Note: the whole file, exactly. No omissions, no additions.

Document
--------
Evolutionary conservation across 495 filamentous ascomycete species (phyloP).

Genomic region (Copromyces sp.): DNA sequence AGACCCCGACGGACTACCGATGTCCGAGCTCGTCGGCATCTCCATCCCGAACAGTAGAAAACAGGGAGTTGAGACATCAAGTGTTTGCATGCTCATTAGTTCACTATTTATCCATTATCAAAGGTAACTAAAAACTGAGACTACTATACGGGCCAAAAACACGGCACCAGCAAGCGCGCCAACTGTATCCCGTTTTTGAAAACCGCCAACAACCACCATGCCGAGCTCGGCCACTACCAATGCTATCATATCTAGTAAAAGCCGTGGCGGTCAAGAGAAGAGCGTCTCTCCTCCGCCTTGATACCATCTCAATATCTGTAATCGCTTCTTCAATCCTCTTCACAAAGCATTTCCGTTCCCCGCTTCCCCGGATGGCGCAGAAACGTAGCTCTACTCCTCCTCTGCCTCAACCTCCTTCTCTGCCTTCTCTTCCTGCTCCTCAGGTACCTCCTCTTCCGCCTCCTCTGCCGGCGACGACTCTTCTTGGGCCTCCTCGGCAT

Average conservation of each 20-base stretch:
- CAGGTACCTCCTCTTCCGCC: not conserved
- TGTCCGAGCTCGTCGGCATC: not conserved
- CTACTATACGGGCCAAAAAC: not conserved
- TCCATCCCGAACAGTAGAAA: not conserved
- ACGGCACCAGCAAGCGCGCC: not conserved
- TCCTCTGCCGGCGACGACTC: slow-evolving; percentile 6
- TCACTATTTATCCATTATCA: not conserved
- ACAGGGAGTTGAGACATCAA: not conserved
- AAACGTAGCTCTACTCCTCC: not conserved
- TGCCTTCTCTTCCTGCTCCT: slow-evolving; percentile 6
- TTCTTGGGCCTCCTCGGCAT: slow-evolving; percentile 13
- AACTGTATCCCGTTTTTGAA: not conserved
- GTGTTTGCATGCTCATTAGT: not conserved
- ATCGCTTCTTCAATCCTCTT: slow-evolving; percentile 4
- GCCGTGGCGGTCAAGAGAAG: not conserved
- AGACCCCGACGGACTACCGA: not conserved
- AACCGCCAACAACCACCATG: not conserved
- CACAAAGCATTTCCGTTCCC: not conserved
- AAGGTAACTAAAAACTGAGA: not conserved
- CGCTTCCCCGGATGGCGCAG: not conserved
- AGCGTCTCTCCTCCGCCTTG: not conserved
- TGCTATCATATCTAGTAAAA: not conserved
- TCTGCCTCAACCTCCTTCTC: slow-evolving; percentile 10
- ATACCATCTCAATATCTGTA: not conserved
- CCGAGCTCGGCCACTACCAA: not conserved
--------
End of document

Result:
Evolutionary conservation across 495 filamentous ascomycete species (phyloP).

Genomic region (Copromyces sp.): DNA sequence AGACCCCGACGGACTACCGATGTCCGAGCTCGTCGGCATCTCCATCCCGAACAGTAGAAAACAGGGAGTTGAGACATCAAGTGTTTGCATGCTCATTAGTTCACTATTTATCCATTATCAAAGGTAACTAAAAACTGAGACTACTATACGGGCCAAAAACACGGCACCAGCAAGCGCGCCAACTGTATCCCGTTTTTGAAAACCGCCAACAACCACCATGCCGAGCTCGGCCACTACCAATGCTATCATATCTAGTAAAAGCCGTGGCGGTCAAGAGAAGAGCGTCTCTCCTCCGCCTTGATACCATCTCAATATCTGTAATCGCTTCTTCAATCCTCTTCACAAAGCATTTCCGTTCCCCGCTTCCCCGGATGGCGCAGAAACGTAGCTCTACTCCTCCTCTGCCTCAACCTCCTTCTCTGCCTTCTCTTCCTGCTCCTCAGGTACCTCCTCTTCCGCCTCCTCTGCCGGCGACGACTCTTCTTGGGCCTCCTCGGCAT

Average conservation of each 20-base stretch:
- CAGGTACCTCCTCTTCCGCC: not conserved
- TGTCCGAGCTCGTCGGCATC: not conserved
- CTACTATACGGGCCAAAAAC: not conserved
- TCCATCCCGAACAGTAGAAA: not conserved
- ACGGCACCAGCAAGCGCGCC: not conserved
- TCCTCTGCCGGCGACGACTC: slow-evolving; percentile 6
- TCACTATTTATCCATTATCA: not conserved
- ACAGGGAGTTGAGACATCAA: not conserved
- AAACGTAGCTCTACTCCTCC: not conserved
- TGCCTTCTCTTCCTGCTCCT: slow-evolving; percentile 6
- TTCTTGGGCCTCCTCGGCAT: slow-evolving; percentile 13
- AACTGTATCCCGTTTTTGAA: not conserved
- GTGTTTGCATGCTCATTAGT: not conserved
- ATCGCTTCTTCAATCCTCTT: slow-evolving; percentile 4
- GCCGTGGCGGTCAAGAGAAG: not conserved
- AGACCCCGACGGACTACCGA: not conserved
- AACCGCCAACAACCACCATG: not conserved
- CACAAAGCATTTCCGTTCCC: not conserved
- AAGGTAACTAAAAACTGAGA: not conserved
- CGCTTCCCCGGATGGCGCAG: not conserved
- AGCGTCTCTCCTCCGCCTTG: not conserved
- TGCTATCATATCTAGTAAAA: not conserved
- TCTGCCTCAACCTCCTTCTC: slow-evolving; percentile 10
- ATACCATCTCAATATCTGTA: not conserved
- CCGAGCTCGGCCACTACCAA: not conserved